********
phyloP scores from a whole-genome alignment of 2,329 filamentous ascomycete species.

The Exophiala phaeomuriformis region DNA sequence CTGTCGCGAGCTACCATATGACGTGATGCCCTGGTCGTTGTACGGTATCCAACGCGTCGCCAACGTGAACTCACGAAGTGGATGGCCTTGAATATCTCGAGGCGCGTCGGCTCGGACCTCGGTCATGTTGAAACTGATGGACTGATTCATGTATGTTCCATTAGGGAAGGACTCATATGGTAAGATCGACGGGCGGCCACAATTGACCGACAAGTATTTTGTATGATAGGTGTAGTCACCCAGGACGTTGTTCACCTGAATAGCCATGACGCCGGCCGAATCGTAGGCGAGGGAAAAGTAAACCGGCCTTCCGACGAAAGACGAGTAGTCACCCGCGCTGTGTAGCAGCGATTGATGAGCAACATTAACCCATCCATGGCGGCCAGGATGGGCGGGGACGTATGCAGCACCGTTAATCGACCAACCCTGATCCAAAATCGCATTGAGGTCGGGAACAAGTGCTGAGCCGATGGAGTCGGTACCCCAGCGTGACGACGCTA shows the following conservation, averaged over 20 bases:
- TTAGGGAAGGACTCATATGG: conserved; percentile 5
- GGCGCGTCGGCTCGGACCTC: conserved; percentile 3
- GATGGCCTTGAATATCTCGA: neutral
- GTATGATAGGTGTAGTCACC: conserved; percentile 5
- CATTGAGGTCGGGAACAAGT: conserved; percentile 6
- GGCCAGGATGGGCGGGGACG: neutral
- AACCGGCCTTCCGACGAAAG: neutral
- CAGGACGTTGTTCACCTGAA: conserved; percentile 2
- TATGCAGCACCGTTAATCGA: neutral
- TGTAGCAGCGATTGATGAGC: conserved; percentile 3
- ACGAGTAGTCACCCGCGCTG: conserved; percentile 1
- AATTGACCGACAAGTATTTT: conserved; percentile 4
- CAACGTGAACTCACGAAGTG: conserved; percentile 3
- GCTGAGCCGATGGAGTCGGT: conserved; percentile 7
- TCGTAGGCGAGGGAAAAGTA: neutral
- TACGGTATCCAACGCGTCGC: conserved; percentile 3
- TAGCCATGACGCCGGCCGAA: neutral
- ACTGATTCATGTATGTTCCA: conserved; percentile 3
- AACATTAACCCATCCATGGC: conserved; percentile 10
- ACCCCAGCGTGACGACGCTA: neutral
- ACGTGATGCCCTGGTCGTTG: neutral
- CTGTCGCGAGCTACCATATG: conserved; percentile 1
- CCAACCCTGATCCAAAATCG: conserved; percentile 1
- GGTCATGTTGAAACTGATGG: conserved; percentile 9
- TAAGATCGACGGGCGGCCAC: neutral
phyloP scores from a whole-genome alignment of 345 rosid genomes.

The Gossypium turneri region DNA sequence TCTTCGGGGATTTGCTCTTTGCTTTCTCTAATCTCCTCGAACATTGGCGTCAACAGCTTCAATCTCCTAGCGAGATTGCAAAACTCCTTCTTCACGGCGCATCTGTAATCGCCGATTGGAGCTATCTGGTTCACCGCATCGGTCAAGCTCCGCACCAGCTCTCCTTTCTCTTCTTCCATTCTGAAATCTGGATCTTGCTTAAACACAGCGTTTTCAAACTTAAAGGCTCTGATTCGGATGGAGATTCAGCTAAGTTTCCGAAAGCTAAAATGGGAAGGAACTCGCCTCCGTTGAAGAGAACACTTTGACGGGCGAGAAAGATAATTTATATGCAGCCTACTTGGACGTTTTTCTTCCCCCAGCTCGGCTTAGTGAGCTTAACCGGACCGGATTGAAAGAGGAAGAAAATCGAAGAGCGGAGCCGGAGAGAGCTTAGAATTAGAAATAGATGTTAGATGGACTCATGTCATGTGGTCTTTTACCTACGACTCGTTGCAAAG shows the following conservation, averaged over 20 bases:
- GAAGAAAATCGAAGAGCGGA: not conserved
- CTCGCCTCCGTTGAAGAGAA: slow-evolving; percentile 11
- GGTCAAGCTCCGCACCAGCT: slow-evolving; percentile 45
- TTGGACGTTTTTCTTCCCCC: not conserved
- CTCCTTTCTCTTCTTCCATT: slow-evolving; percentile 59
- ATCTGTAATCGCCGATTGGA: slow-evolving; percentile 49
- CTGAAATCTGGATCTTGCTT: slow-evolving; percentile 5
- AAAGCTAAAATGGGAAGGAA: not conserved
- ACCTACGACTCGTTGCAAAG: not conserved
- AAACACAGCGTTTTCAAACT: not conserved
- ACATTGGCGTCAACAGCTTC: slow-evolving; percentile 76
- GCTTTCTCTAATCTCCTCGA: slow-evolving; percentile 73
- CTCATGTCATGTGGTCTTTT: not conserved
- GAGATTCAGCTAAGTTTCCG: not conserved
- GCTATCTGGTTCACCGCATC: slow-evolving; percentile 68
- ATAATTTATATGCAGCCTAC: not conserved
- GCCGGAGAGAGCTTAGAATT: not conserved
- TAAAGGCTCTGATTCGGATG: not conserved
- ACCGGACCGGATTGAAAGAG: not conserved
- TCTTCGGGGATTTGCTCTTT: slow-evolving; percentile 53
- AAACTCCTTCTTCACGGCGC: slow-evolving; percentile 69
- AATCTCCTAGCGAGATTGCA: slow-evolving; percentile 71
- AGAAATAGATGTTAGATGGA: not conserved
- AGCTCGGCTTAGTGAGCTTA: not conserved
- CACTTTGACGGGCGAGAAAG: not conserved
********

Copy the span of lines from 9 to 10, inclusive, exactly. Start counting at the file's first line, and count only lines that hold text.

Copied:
- AACCGGCCTTCCGACGAAAG: neutral
- CAGGACGTTGTTCACCTGAA: conserved; percentile 2